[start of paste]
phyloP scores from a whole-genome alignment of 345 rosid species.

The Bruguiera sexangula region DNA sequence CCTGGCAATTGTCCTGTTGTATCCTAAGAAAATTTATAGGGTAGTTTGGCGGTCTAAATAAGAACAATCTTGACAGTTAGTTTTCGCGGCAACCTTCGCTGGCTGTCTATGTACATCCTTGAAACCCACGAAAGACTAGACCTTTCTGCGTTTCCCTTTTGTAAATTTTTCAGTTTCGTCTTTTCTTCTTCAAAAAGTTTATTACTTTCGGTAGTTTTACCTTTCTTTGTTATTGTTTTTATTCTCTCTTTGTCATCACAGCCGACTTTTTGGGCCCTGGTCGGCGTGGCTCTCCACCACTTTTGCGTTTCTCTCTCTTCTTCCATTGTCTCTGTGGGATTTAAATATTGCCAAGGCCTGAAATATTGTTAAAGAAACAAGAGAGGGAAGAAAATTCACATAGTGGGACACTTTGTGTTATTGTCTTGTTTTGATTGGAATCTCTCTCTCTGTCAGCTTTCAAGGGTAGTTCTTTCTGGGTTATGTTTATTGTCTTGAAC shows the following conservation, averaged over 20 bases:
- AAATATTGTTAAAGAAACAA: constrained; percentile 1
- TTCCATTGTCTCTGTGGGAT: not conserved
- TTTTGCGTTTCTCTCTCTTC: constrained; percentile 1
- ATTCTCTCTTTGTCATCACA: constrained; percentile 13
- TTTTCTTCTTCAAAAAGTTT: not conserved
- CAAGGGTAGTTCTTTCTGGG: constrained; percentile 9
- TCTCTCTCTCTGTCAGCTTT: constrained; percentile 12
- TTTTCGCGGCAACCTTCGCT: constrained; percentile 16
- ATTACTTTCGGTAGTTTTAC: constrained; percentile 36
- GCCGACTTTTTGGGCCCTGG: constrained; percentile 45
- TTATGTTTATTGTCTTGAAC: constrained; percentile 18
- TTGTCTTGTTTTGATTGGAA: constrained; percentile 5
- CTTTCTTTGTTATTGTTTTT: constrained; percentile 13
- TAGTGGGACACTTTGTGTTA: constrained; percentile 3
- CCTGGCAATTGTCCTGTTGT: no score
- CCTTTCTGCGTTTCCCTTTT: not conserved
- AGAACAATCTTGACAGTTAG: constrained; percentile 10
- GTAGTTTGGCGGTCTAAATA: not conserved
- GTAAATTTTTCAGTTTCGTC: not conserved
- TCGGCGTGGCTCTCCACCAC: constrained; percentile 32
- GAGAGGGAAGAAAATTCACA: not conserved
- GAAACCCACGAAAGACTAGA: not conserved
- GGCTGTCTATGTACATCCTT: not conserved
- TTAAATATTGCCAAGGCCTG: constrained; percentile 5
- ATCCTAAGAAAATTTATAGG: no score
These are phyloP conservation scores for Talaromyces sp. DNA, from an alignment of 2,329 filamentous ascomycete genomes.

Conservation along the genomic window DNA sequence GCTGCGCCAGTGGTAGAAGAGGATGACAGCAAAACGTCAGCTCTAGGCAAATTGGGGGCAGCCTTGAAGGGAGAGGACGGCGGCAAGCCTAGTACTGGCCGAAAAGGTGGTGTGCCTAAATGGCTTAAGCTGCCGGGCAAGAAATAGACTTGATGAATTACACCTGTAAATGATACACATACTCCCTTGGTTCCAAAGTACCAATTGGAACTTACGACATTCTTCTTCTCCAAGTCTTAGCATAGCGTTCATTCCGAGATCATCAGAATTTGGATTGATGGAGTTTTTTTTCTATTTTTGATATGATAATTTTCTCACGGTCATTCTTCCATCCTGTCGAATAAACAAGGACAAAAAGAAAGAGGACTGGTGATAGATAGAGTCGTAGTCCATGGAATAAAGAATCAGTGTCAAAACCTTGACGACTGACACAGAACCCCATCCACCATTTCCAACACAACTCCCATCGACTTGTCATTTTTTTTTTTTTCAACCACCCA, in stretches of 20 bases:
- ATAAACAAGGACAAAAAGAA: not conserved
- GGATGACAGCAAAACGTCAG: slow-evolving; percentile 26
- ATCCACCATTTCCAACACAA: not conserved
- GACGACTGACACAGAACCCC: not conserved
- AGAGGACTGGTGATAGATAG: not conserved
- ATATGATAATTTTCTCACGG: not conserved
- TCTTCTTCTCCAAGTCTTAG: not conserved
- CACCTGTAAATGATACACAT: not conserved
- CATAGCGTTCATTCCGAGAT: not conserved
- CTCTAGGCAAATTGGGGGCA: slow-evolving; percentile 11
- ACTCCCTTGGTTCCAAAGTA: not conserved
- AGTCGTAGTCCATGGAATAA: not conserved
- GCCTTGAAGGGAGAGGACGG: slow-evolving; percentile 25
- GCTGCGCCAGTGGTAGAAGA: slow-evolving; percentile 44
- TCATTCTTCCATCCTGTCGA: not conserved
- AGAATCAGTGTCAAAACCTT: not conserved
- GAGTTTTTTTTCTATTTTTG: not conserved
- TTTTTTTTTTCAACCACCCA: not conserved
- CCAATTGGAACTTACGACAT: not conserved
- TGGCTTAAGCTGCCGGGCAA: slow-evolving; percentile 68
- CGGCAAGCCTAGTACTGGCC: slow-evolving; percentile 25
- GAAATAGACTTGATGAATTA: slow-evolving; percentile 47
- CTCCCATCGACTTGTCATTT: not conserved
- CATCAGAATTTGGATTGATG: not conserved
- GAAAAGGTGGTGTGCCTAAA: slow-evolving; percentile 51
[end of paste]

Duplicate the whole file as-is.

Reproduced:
phyloP scores from a whole-genome alignment of 345 rosid species.

The Bruguiera sexangula region DNA sequence CCTGGCAATTGTCCTGTTGTATCCTAAGAAAATTTATAGGGTAGTTTGGCGGTCTAAATAAGAACAATCTTGACAGTTAGTTTTCGCGGCAACCTTCGCTGGCTGTCTATGTACATCCTTGAAACCCACGAAAGACTAGACCTTTCTGCGTTTCCCTTTTGTAAATTTTTCAGTTTCGTCTTTTCTTCTTCAAAAAGTTTATTACTTTCGGTAGTTTTACCTTTCTTTGTTATTGTTTTTATTCTCTCTTTGTCATCACAGCCGACTTTTTGGGCCCTGGTCGGCGTGGCTCTCCACCACTTTTGCGTTTCTCTCTCTTCTTCCATTGTCTCTGTGGGATTTAAATATTGCCAAGGCCTGAAATATTGTTAAAGAAACAAGAGAGGGAAGAAAATTCACATAGTGGGACACTTTGTGTTATTGTCTTGTTTTGATTGGAATCTCTCTCTCTGTCAGCTTTCAAGGGTAGTTCTTTCTGGGTTATGTTTATTGTCTTGAAC shows the following conservation, averaged over 20 bases:
- AAATATTGTTAAAGAAACAA: constrained; percentile 1
- TTCCATTGTCTCTGTGGGAT: not conserved
- TTTTGCGTTTCTCTCTCTTC: constrained; percentile 1
- ATTCTCTCTTTGTCATCACA: constrained; percentile 13
- TTTTCTTCTTCAAAAAGTTT: not conserved
- CAAGGGTAGTTCTTTCTGGG: constrained; percentile 9
- TCTCTCTCTCTGTCAGCTTT: constrained; percentile 12
- TTTTCGCGGCAACCTTCGCT: constrained; percentile 16
- ATTACTTTCGGTAGTTTTAC: constrained; percentile 36
- GCCGACTTTTTGGGCCCTGG: constrained; percentile 45
- TTATGTTTATTGTCTTGAAC: constrained; percentile 18
- TTGTCTTGTTTTGATTGGAA: constrained; percentile 5
- CTTTCTTTGTTATTGTTTTT: constrained; percentile 13
- TAGTGGGACACTTTGTGTTA: constrained; percentile 3
- CCTGGCAATTGTCCTGTTGT: no score
- CCTTTCTGCGTTTCCCTTTT: not conserved
- AGAACAATCTTGACAGTTAG: constrained; percentile 10
- GTAGTTTGGCGGTCTAAATA: not conserved
- GTAAATTTTTCAGTTTCGTC: not conserved
- TCGGCGTGGCTCTCCACCAC: constrained; percentile 32
- GAGAGGGAAGAAAATTCACA: not conserved
- GAAACCCACGAAAGACTAGA: not conserved
- GGCTGTCTATGTACATCCTT: not conserved
- TTAAATATTGCCAAGGCCTG: constrained; percentile 5
- ATCCTAAGAAAATTTATAGG: no score
These are phyloP conservation scores for Talaromyces sp. DNA, from an alignment of 2,329 filamentous ascomycete genomes.

Conservation along the genomic window DNA sequence GCTGCGCCAGTGGTAGAAGAGGATGACAGCAAAACGTCAGCTCTAGGCAAATTGGGGGCAGCCTTGAAGGGAGAGGACGGCGGCAAGCCTAGTACTGGCCGAAAAGGTGGTGTGCCTAAATGGCTTAAGCTGCCGGGCAAGAAATAGACTTGATGAATTACACCTGTAAATGATACACATACTCCCTTGGTTCCAAAGTACCAATTGGAACTTACGACATTCTTCTTCTCCAAGTCTTAGCATAGCGTTCATTCCGAGATCATCAGAATTTGGATTGATGGAGTTTTTTTTCTATTTTTGATATGATAATTTTCTCACGGTCATTCTTCCATCCTGTCGAATAAACAAGGACAAAAAGAAAGAGGACTGGTGATAGATAGAGTCGTAGTCCATGGAATAAAGAATCAGTGTCAAAACCTTGACGACTGACACAGAACCCCATCCACCATTTCCAACACAACTCCCATCGACTTGTCATTTTTTTTTTTTTCAACCACCCA, in stretches of 20 bases:
- ATAAACAAGGACAAAAAGAA: not conserved
- GGATGACAGCAAAACGTCAG: slow-evolving; percentile 26
- ATCCACCATTTCCAACACAA: not conserved
- GACGACTGACACAGAACCCC: not conserved
- AGAGGACTGGTGATAGATAG: not conserved
- ATATGATAATTTTCTCACGG: not conserved
- TCTTCTTCTCCAAGTCTTAG: not conserved
- CACCTGTAAATGATACACAT: not conserved
- CATAGCGTTCATTCCGAGAT: not conserved
- CTCTAGGCAAATTGGGGGCA: slow-evolving; percentile 11
- ACTCCCTTGGTTCCAAAGTA: not conserved
- AGTCGTAGTCCATGGAATAA: not conserved
- GCCTTGAAGGGAGAGGACGG: slow-evolving; percentile 25
- GCTGCGCCAGTGGTAGAAGA: slow-evolving; percentile 44
- TCATTCTTCCATCCTGTCGA: not conserved
- AGAATCAGTGTCAAAACCTT: not conserved
- GAGTTTTTTTTCTATTTTTG: not conserved
- TTTTTTTTTTCAACCACCCA: not conserved
- CCAATTGGAACTTACGACAT: not conserved
- TGGCTTAAGCTGCCGGGCAA: slow-evolving; percentile 68
- CGGCAAGCCTAGTACTGGCC: slow-evolving; percentile 25
- GAAATAGACTTGATGAATTA: slow-evolving; percentile 47
- CTCCCATCGACTTGTCATTT: not conserved
- CATCAGAATTTGGATTGATG: not conserved
- GAAAAGGTGGTGTGCCTAAA: slow-evolving; percentile 51